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Editorial Summary of Meetings with John Leighton Stuart and Tung Pi-wu and Wang Ping-nan
September 28-29, 1946 Nanking, China
John Leighton Stuart, September 28, 10:00 A.M.
Dr. Stuart reported on his meeting the previous evening with the Generalissimo. Marshall mentioned that the Marshall-Stuart letter of September 26 to Chou En-lai had been a “face-saving device for Chou,” who could now be seen as participating in the negotiations because of special representations by the American mediators.
At his own meeting with Chiang Kai-shek the previous morning, Marshall noted, he had told the Generalissimo that he was not concerned about Chou’s threat to publish the minutes of his meetings with Marshall—this was merely part of the Communists’ propaganda efforts. Marshall then gave Chiang a public statement he had drafted for the Generalissimo’s signature stating “the conditions under which the Government is prepared to act to secure an immediate cessation of hostilities” (see Foreign Relations, 1946, 10: 238-39) and expressing “an attitude of tolerance.” Stuart said that Chiang later told him that he generally liked Marshall’s draft. Marshall thought that Chiang should issue the statement immediately. (Ibid., pp. 239-41.)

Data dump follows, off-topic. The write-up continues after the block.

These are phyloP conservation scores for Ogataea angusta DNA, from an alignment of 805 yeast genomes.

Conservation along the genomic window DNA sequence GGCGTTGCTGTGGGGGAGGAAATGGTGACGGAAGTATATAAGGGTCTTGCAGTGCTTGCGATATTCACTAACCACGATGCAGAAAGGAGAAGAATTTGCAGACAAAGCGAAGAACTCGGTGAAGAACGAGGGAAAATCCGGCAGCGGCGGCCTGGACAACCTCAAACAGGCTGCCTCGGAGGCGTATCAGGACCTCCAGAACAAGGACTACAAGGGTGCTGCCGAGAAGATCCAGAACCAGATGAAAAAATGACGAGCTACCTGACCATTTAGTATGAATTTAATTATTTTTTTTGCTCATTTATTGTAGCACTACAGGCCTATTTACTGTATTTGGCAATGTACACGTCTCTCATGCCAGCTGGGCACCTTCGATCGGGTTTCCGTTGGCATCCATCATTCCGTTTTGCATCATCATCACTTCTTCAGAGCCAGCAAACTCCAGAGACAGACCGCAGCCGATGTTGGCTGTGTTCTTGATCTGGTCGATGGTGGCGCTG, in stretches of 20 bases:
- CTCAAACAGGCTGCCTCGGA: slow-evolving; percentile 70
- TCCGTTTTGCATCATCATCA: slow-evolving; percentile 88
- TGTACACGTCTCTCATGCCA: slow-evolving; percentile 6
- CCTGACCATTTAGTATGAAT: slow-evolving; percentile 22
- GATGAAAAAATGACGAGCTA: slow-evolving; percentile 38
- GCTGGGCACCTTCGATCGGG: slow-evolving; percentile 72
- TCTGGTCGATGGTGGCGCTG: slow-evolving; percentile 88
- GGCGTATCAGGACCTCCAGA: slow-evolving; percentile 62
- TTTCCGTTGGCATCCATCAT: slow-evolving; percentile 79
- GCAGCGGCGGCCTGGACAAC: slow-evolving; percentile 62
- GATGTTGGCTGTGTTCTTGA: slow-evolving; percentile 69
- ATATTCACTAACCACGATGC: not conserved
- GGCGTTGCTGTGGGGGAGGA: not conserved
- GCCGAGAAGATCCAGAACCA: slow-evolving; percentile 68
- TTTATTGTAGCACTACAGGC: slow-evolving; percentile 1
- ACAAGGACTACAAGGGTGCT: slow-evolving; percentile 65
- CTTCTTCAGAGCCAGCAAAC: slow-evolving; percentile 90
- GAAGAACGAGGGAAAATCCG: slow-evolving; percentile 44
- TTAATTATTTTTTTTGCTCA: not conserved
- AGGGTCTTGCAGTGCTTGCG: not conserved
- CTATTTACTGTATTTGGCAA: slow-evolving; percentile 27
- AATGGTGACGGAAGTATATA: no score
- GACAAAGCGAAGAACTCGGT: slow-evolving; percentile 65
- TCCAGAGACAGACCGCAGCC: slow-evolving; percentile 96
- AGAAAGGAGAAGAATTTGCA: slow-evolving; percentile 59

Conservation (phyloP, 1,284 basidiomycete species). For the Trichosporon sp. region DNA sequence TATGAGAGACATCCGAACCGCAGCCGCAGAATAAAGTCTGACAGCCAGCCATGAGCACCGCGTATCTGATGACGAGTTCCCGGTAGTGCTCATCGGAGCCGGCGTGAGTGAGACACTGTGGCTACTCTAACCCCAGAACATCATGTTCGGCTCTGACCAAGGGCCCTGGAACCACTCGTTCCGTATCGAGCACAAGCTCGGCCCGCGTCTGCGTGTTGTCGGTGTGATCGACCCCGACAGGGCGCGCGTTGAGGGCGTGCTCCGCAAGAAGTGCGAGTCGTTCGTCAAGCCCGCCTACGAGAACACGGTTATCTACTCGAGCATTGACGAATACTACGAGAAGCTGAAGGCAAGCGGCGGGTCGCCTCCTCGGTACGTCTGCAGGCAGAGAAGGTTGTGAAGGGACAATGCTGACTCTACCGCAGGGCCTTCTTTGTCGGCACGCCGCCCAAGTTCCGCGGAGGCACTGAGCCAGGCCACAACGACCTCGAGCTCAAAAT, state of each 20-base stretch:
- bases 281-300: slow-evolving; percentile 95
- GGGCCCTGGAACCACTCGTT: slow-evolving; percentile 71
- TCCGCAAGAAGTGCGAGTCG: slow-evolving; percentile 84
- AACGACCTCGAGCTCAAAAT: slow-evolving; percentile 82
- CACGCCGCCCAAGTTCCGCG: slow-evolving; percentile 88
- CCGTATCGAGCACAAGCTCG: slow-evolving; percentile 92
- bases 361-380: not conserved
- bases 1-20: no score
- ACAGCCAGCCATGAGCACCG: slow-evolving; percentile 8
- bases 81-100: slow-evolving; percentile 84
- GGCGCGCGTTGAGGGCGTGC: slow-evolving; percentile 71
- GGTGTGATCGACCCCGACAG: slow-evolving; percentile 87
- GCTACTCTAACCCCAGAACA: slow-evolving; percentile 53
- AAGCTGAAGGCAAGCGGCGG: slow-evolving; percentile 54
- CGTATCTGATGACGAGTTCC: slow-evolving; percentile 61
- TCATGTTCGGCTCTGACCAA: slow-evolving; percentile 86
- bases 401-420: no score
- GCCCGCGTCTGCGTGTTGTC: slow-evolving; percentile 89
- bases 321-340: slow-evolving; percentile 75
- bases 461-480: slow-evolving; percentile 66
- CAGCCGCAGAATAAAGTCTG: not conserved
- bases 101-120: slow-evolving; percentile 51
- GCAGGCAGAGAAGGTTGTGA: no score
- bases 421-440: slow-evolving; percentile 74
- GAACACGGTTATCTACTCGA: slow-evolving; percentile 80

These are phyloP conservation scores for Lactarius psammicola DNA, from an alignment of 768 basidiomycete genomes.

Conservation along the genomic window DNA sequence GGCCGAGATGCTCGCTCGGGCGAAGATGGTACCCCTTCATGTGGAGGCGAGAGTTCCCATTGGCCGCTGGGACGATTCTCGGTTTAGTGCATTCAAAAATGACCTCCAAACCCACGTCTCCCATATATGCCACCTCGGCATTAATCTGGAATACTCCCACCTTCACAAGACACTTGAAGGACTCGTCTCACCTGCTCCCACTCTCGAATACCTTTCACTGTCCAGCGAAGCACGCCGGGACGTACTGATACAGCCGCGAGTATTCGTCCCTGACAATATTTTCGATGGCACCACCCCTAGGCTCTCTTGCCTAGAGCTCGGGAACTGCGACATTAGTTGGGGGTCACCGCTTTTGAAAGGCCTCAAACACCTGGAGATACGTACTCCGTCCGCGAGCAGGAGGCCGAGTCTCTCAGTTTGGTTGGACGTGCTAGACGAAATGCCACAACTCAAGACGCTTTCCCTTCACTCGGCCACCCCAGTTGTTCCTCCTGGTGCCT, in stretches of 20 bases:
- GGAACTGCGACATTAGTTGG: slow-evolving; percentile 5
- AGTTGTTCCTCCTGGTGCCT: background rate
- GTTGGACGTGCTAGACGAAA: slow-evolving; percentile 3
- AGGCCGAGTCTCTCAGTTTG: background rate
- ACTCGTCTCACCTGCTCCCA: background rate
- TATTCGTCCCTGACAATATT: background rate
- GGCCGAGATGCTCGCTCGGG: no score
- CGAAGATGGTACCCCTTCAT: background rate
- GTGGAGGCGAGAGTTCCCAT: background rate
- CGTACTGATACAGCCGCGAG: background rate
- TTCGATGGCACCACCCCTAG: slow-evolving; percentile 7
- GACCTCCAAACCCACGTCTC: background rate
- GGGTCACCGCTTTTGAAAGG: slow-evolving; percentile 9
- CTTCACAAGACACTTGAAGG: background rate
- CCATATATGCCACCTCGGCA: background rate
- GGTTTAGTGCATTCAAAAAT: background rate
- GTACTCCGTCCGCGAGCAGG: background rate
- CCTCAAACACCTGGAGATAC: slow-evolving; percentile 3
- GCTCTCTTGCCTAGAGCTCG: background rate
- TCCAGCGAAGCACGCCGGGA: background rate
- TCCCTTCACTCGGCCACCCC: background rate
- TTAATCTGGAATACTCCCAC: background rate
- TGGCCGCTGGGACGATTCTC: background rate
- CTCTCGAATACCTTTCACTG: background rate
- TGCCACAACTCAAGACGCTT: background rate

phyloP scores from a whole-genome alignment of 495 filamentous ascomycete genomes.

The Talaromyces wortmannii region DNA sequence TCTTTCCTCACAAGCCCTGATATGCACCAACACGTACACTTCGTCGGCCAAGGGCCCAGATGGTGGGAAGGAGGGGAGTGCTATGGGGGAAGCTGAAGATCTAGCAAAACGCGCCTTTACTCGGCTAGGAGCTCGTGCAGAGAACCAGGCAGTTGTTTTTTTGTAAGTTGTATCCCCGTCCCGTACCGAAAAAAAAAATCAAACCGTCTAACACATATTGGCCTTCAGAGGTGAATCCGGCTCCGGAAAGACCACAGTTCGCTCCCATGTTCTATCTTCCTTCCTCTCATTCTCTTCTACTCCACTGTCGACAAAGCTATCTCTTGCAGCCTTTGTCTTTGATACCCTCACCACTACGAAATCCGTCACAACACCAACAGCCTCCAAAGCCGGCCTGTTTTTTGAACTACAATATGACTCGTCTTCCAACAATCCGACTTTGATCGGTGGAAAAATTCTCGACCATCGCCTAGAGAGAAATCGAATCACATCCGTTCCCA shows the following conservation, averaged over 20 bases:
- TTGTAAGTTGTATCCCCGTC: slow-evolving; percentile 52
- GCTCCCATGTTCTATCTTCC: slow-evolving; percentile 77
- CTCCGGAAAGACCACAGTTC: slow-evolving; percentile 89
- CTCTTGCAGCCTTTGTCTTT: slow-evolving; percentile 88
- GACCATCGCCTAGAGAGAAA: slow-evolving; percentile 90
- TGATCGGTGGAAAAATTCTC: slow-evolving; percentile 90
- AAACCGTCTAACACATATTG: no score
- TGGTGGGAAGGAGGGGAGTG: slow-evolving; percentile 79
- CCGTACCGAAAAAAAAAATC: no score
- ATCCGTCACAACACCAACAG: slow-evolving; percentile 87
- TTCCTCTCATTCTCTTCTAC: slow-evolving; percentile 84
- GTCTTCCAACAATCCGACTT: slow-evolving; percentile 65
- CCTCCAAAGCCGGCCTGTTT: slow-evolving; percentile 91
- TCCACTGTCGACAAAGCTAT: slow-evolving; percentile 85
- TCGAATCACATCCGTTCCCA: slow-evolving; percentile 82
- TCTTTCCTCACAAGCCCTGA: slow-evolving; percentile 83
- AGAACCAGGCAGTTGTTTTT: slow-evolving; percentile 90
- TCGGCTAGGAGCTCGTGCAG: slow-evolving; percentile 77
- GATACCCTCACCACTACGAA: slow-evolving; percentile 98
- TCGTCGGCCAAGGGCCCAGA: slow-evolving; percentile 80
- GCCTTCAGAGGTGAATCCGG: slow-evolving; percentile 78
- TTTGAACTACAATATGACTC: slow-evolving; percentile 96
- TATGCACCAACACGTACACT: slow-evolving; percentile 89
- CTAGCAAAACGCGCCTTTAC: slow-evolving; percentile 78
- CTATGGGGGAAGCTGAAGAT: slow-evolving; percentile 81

Tung Pi-wu and Wang Ping-nan, September 29, 10:00 A.M.
The members of the Communist delegation in Nanking had come to ask Marshall about the government’s attitude on a cessation of hostilities and negotiations. Marshall, who had not previously met Tung Pi-wu, described the history of his mediation role and the techniques he used to establish the exact meaning of each side’s statements and proposals. He also explained the problems he had had with each side’s military errors, their perceptions of the other side and of his role, the reasons he and Stuart had proposed the Five-Man Committee, and the effects on the negotiations of each side’s recent “tornado” of “notoriously inaccurate” propaganda. As an example of the “mess of misinformation” that encouraged mistrust, Marshall cited the Communists’ statements regarding the warlike intent of the August surplus property agreement between the U.S. and China. He assured them that his efforts to facilitate a settlement had been honest and that if the Communists had lost confidence in him they should say so and he would withdraw from China immediately.
Tung and Wang defended the Communist party against some of Marshall’s charges and explained again the party’s position regarding the initiation of the Five-Man Committee and the reconvening of the Committee of Three. Marshall reiterated his belief that holding Committee of Three meetings without sufficient preparation was a receipe for failure and the end of the mediation. (Ibid., pp. 243-56.)